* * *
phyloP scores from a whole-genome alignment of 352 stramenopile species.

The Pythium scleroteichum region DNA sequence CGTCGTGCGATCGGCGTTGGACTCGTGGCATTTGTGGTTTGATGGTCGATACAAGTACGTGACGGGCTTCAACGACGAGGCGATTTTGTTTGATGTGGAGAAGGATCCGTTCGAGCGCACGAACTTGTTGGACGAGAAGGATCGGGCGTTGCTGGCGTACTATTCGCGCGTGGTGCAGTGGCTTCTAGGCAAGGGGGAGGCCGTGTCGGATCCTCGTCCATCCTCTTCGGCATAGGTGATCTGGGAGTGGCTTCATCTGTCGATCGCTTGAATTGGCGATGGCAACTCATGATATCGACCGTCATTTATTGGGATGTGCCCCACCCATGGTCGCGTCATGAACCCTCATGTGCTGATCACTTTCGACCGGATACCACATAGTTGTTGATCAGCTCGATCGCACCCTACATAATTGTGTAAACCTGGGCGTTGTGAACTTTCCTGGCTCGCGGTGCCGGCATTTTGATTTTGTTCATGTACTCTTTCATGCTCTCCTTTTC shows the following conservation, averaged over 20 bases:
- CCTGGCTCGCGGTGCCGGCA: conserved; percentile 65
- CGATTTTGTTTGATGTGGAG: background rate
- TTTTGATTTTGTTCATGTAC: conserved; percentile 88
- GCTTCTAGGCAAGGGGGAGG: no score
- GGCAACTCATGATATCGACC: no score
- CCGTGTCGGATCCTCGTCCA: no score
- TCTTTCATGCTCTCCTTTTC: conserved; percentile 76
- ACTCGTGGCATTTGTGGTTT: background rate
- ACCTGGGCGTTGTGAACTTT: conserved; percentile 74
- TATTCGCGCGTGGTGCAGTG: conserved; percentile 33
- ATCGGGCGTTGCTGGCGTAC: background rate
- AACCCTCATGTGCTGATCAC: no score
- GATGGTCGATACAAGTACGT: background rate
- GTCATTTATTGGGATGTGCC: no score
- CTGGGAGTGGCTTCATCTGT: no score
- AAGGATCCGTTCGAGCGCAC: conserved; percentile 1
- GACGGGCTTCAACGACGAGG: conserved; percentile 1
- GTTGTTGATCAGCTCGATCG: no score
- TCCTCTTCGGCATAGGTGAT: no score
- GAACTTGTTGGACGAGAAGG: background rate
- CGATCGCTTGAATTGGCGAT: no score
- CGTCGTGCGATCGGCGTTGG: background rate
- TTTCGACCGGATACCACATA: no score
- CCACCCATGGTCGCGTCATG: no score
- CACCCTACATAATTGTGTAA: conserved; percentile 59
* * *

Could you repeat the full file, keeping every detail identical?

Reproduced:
phyloP scores from a whole-genome alignment of 352 stramenopile species.

The Pythium scleroteichum region DNA sequence CGTCGTGCGATCGGCGTTGGACTCGTGGCATTTGTGGTTTGATGGTCGATACAAGTACGTGACGGGCTTCAACGACGAGGCGATTTTGTTTGATGTGGAGAAGGATCCGTTCGAGCGCACGAACTTGTTGGACGAGAAGGATCGGGCGTTGCTGGCGTACTATTCGCGCGTGGTGCAGTGGCTTCTAGGCAAGGGGGAGGCCGTGTCGGATCCTCGTCCATCCTCTTCGGCATAGGTGATCTGGGAGTGGCTTCATCTGTCGATCGCTTGAATTGGCGATGGCAACTCATGATATCGACCGTCATTTATTGGGATGTGCCCCACCCATGGTCGCGTCATGAACCCTCATGTGCTGATCACTTTCGACCGGATACCACATAGTTGTTGATCAGCTCGATCGCACCCTACATAATTGTGTAAACCTGGGCGTTGTGAACTTTCCTGGCTCGCGGTGCCGGCATTTTGATTTTGTTCATGTACTCTTTCATGCTCTCCTTTTC shows the following conservation, averaged over 20 bases:
- CCTGGCTCGCGGTGCCGGCA: conserved; percentile 65
- CGATTTTGTTTGATGTGGAG: background rate
- TTTTGATTTTGTTCATGTAC: conserved; percentile 88
- GCTTCTAGGCAAGGGGGAGG: no score
- GGCAACTCATGATATCGACC: no score
- CCGTGTCGGATCCTCGTCCA: no score
- TCTTTCATGCTCTCCTTTTC: conserved; percentile 76
- ACTCGTGGCATTTGTGGTTT: background rate
- ACCTGGGCGTTGTGAACTTT: conserved; percentile 74
- TATTCGCGCGTGGTGCAGTG: conserved; percentile 33
- ATCGGGCGTTGCTGGCGTAC: background rate
- AACCCTCATGTGCTGATCAC: no score
- GATGGTCGATACAAGTACGT: background rate
- GTCATTTATTGGGATGTGCC: no score
- CTGGGAGTGGCTTCATCTGT: no score
- AAGGATCCGTTCGAGCGCAC: conserved; percentile 1
- GACGGGCTTCAACGACGAGG: conserved; percentile 1
- GTTGTTGATCAGCTCGATCG: no score
- TCCTCTTCGGCATAGGTGAT: no score
- GAACTTGTTGGACGAGAAGG: background rate
- CGATCGCTTGAATTGGCGAT: no score
- CGTCGTGCGATCGGCGTTGG: background rate
- TTTCGACCGGATACCACATA: no score
- CCACCCATGGTCGCGTCATG: no score
- CACCCTACATAATTGTGTAA: conserved; percentile 59